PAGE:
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Key Issues in
Urban Energy Management

Current patterns of energy use (especially based on fossil-based fuels) raise serious concerns for three reasons - the finite natural reserves of such energy; its detrimental effects on the global environment and the threat to long term sustainability. There is a legal and moral obligation to create an energy use pattern that ensures energy efficiency, protects environmental integrity, and maintains and enhances the strength of our local economy.

One of the key causes for environmental damage in both developing and OECD countries is the way in which energy is extracted, distributed and used. The need is therefore particularly strong for a shift from current preference of energy derived from finite, fossil-based fuels, to one that is cleaner, low-carbon, renewable forms of energy.

A number of trends in energy management is driving this need for change. Principle among them is the multiplier effect of using green low-impact and cleaner energy forms. Many of today's economic activities are greatly dependent on energy supply. Using green energy not only enables saving on the economic front, it also facilitates action on other green aspects. For example, activities related to environmental remediation such as managing hazardous waste, cleaning water, pollution remediation etc. are all energy-intensive tasks themselves.

Many of the global environmental problems that we are currently facing - climate change, biodiversity loss, desertification etc. - need at its core a campaign towards cleaner and greener energy that will stimulate action in other fronts in governance, education and technologies.

Ultimately, it is the human dimension that will benefit from clean energy. Inefficient energy management and use greatly affect air, water or land quality that ultimately impacts human health. Switching to a cleaner form of energy is in itself a significant multiplier for improving human health.

Energy Attributes
Three key issues will define the shape and future of energy in cities -
  • sustainability -- how much and at what rate is energy consumed, and its effect on long term sustainability; the quality and quantity of available alternative/renewable forms of energy; and the effect of existing energy use on the global environment as a whole.
  • efficiency -- the technology, planning and management of energy systems that will facilitate efficient use of energy for human activity (including its non-use!).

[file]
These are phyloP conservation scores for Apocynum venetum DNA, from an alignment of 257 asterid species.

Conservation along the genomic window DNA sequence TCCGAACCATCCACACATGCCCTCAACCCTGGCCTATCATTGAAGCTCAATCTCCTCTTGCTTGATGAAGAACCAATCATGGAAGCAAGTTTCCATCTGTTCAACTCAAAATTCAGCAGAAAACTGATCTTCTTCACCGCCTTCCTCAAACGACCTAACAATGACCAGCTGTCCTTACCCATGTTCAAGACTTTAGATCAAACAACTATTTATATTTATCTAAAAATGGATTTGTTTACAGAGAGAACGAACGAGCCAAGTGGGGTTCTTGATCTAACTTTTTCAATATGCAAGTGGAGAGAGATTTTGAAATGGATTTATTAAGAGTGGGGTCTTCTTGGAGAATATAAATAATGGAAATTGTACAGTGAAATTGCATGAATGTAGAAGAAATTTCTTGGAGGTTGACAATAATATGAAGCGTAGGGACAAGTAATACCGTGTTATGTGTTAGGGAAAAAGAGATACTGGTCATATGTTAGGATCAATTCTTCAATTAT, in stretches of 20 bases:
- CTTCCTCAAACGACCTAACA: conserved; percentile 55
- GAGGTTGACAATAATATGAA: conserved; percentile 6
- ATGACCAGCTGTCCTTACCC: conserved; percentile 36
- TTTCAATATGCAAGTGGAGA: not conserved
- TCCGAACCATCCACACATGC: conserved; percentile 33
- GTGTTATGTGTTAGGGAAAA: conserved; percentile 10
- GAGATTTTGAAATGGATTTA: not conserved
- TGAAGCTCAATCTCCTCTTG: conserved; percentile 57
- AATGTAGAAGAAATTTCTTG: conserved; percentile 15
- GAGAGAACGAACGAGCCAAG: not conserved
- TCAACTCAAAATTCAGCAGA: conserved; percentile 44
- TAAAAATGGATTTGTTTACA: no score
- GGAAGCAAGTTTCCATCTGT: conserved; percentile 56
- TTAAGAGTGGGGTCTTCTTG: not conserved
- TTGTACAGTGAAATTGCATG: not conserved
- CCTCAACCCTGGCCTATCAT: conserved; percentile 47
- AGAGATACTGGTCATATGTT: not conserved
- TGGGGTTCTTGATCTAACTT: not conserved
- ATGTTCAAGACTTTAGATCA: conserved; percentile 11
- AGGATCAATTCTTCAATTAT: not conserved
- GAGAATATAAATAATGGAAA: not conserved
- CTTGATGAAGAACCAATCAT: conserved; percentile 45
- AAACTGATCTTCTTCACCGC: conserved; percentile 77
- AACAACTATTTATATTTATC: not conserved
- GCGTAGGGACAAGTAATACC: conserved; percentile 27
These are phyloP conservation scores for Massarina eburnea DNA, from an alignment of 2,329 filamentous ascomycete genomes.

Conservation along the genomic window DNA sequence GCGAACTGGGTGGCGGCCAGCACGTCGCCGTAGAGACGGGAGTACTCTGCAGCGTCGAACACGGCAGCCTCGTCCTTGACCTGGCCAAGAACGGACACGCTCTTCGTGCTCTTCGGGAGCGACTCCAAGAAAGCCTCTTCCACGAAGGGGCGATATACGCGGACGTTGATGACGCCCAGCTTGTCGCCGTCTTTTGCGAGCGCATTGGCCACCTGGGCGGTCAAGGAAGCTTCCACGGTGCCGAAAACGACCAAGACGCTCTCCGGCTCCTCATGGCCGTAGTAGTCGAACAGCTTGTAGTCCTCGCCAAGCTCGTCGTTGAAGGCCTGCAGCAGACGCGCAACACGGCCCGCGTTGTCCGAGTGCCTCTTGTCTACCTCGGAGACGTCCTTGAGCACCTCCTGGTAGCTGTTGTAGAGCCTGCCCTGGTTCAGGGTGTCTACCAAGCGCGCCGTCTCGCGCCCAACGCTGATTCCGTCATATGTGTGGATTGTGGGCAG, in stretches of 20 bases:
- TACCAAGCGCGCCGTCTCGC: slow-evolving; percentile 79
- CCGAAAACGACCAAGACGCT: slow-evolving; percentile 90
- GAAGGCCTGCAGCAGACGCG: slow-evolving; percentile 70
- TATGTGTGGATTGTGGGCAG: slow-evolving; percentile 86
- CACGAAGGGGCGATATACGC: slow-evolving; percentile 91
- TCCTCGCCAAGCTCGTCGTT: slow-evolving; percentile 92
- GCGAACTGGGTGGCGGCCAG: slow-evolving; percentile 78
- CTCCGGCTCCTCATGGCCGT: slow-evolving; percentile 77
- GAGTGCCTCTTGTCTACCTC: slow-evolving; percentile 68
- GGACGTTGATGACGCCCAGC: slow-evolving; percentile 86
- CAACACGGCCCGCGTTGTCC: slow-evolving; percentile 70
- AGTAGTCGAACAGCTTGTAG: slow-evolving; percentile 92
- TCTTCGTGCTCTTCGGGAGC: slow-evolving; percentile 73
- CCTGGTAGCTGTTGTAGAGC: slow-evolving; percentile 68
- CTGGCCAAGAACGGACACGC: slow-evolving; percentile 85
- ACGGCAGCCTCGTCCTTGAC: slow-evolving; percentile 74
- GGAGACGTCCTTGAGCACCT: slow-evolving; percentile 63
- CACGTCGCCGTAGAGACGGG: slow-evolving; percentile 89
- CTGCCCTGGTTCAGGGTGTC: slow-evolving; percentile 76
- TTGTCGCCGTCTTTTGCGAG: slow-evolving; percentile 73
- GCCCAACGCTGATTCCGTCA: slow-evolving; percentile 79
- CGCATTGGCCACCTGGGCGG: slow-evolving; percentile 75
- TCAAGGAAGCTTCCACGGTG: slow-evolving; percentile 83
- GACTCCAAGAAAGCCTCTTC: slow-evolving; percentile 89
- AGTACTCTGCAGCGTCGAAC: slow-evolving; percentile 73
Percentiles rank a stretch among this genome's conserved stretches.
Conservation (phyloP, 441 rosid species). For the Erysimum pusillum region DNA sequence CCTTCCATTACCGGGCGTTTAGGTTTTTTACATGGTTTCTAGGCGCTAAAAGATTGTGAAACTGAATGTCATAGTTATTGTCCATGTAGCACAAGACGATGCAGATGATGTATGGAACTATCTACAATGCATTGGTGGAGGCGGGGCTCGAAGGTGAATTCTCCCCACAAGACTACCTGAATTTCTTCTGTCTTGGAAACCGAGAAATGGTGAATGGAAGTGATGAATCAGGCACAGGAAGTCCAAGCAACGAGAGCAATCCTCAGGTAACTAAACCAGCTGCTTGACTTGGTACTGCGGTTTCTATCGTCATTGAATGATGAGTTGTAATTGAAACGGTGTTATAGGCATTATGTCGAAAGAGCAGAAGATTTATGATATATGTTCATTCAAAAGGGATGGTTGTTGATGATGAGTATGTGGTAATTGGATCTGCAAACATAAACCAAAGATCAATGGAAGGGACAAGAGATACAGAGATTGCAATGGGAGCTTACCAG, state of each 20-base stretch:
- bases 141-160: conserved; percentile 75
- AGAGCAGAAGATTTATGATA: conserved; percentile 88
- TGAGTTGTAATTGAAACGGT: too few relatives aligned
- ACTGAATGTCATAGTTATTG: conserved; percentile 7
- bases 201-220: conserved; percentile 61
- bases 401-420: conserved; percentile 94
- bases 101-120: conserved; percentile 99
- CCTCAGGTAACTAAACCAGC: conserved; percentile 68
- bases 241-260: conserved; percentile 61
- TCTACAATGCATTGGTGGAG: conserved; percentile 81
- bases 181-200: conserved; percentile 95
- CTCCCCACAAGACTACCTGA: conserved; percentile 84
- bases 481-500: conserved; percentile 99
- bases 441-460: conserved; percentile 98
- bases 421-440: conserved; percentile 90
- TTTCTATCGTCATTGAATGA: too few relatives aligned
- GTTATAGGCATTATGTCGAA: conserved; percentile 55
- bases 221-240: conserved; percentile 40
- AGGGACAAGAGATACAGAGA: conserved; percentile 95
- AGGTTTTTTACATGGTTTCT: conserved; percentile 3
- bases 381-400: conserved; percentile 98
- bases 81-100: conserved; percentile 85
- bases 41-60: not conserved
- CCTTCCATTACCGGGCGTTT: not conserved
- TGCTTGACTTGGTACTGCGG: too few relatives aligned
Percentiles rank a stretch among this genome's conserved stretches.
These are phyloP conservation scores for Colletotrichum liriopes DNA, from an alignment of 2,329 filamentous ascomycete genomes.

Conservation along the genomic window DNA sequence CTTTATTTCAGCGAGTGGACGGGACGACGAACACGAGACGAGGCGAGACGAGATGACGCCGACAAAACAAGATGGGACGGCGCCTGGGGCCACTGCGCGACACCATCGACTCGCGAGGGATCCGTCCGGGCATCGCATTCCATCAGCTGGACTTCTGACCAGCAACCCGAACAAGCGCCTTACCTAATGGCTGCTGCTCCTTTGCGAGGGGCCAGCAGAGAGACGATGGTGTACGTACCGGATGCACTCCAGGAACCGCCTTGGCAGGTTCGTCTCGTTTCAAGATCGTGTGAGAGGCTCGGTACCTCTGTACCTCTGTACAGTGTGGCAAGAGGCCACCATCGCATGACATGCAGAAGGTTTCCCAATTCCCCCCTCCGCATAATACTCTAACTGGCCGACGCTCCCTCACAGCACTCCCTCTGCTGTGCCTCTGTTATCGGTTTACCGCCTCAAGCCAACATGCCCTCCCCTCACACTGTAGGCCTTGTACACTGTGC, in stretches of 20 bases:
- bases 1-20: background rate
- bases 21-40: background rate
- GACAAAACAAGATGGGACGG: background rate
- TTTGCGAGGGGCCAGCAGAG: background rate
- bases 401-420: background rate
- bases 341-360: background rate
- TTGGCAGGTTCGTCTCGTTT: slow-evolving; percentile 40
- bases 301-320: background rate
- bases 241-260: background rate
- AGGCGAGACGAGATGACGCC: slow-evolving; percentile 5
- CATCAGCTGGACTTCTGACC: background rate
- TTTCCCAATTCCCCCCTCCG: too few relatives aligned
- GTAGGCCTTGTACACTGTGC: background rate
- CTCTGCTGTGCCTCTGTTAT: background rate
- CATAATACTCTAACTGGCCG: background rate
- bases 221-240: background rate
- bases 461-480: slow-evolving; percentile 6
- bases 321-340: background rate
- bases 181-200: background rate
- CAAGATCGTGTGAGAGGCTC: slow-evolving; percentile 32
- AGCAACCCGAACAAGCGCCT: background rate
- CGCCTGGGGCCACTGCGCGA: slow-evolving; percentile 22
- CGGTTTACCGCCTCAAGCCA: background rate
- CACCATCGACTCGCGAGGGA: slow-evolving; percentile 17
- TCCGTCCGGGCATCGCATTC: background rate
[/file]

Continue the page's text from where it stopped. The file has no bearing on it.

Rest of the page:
• equity -- the appropriate financial mechanism for research, development and use of finite and alternative energy forms, and their equitable distribution for all humankind.
    There is a clear need to break down the above three broad issues into smaller and more tangible components for proper implementation, without 'missing the forest for the trees'.
The move towards reduction in use of fossil fuels has to go hand-in-hand with (a) exploring alternative energy sources, (b) linking energy with global environmental issues (for example climate change or global warming), (c) co-relating environmental management efficiency with energy efficiency and (d) changes in lifestyles and increase in community involvement.

Ultimately, a number of questions on energy attributes will need to be answered in order to develop an appropriate and workable mix of energy policies.

They primarily include for example, the sources of energy (specifically renewable - solar, wind, tidal and wave, biomass, geothermal etc.), and the long-term sustainability of the energy source.

A good energy policy mix will also include procedures for planning and management of energy policies.

There are essentially three key enabling factors that ensure the success of energy policies - (a) the underlying laws, codes and standards: (b) engineering and technology solutions at all stages of energy generation, transmission and use, and (c) financing for a good sustainable energy policy available for all stakeholders involved in the energy sector - from companies, R&D institutions, and end-users.

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